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Stage Decoration and the Unity of Place in France in the Seventeenth Century- Part 1

The simultaneous stage setting of the Middle Ages, with its freedom in regard to the number and situation of scenes, which was in vogue in Paris in the early years of the seventeenth century, was in direct opposition to the rule of the unity of place. The Middle Ages and classicism were at swords' points. Practice was arrayed against theory. When Corneille began to produce plays, he accepted the time-honored system of stage decoration; and, as he said, he followed Hardy and common-sense. There is little reason for believ- ing that the appearance of the stage of the H6tel de Bourgogne had changed at any time from the moment the Confrerie de la Passion took possession of it until at...

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Gift and Loan to the Textile Departme

The Textile Collection has recieved as a gift from Miss Louise M. Nathurst seventy-four THE Textile Collection has received as a gift pieces of Italian towels, some of them dating, possibly, from the fifteenth or sixteenth century. These towels are of white linen loosely twisted and woven in diaper patterns with many plain and ornamental bands woven in blue cotton on the ends. Animals and birds, both real and imaginary, are used in the designs, such as hares, dogs, horses, lions, unicorns, dragons, eagles, peacocks, cocks and griffons, also men, both on foot and on horseback, and women and mermaids. The figures are arranged, as a rule, face to face, and are separated by trees, flowers, fountains or battlemented towers...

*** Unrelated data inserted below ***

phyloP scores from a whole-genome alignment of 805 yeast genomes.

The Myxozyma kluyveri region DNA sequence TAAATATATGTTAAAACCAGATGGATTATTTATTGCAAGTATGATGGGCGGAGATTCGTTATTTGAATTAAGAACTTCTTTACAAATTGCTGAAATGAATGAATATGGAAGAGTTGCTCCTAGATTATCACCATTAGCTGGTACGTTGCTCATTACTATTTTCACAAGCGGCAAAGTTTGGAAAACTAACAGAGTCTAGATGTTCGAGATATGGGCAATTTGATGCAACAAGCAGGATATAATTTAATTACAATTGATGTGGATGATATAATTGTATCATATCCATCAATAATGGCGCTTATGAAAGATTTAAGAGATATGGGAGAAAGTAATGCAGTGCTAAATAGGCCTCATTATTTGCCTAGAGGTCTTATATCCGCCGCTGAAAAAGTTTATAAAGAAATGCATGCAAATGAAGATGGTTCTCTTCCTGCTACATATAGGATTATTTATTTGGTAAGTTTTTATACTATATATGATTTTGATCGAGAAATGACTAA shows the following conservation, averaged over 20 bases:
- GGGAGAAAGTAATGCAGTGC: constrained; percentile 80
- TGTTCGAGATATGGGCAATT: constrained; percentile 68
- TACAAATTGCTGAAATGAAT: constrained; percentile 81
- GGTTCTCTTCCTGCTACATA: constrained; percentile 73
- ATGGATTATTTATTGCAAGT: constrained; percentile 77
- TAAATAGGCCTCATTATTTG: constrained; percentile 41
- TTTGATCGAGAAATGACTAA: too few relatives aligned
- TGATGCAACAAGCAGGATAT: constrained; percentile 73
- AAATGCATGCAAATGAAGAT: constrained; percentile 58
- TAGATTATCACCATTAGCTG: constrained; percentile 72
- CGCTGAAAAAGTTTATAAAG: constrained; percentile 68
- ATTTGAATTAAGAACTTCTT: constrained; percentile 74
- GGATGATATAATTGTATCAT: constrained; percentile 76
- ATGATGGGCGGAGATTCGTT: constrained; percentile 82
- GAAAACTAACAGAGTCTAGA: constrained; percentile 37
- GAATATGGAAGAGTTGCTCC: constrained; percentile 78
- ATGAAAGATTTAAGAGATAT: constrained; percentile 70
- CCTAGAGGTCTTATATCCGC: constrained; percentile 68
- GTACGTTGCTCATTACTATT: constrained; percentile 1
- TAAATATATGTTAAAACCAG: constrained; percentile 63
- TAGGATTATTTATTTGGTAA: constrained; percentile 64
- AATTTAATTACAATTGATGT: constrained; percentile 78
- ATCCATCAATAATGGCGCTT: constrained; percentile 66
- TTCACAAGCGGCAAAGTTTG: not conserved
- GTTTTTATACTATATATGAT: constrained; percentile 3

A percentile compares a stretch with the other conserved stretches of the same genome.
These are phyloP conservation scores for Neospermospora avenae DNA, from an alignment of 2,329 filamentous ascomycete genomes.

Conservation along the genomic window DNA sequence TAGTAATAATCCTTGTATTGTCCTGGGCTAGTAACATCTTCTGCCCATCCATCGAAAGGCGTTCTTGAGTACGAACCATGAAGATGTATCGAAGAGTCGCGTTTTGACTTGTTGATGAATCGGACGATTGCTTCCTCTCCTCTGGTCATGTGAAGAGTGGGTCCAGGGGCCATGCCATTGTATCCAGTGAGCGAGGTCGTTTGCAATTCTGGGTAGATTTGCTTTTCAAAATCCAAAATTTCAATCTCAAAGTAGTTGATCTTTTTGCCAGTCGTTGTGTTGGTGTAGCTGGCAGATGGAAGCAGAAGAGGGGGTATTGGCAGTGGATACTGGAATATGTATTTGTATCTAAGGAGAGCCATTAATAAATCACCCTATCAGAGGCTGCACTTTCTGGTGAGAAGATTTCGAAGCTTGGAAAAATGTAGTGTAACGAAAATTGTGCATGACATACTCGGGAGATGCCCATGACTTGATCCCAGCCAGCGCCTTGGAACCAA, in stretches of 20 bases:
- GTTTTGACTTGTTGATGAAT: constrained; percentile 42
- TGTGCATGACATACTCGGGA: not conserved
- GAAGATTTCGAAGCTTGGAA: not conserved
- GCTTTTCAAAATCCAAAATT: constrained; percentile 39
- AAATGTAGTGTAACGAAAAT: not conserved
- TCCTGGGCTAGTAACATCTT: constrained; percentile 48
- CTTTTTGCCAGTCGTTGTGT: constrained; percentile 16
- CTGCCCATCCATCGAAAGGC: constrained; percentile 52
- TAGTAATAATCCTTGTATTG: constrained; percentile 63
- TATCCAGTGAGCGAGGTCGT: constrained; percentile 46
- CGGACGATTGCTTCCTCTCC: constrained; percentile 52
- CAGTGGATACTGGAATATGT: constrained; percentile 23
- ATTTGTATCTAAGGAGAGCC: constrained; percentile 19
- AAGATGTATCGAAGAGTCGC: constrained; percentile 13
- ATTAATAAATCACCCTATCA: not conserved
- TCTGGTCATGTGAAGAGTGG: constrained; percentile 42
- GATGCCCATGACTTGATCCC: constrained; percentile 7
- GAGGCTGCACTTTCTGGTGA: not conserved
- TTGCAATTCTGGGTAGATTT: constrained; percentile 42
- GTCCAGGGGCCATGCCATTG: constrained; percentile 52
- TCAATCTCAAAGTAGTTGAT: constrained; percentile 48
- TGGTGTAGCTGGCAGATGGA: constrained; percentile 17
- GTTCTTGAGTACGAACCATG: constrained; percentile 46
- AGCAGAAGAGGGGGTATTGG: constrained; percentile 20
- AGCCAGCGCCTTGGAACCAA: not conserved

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Bauhaus and Arts and Crafts Movement

"If today's arts love the machine, technology and organization, if they aspire to precision and reject anything vague and dreamy, this implies an instinctive repudiation of chaos and a longing to find the form appropriate to our times." — Oskar Schlemmer Through the history of art, Two important art movement influences almost everything in our daily life. The building we lived in, the glasses we used, and the technic equipment we made, are all influenced by both art movement: Bauhaus in Germany, and the Arts and Crafts Movement in UK. In this Essay, Both movements will be talked over, and compared and contrasted. The both key designer Walter Gropius and William Morris, and their art works from each movement will be researched. There...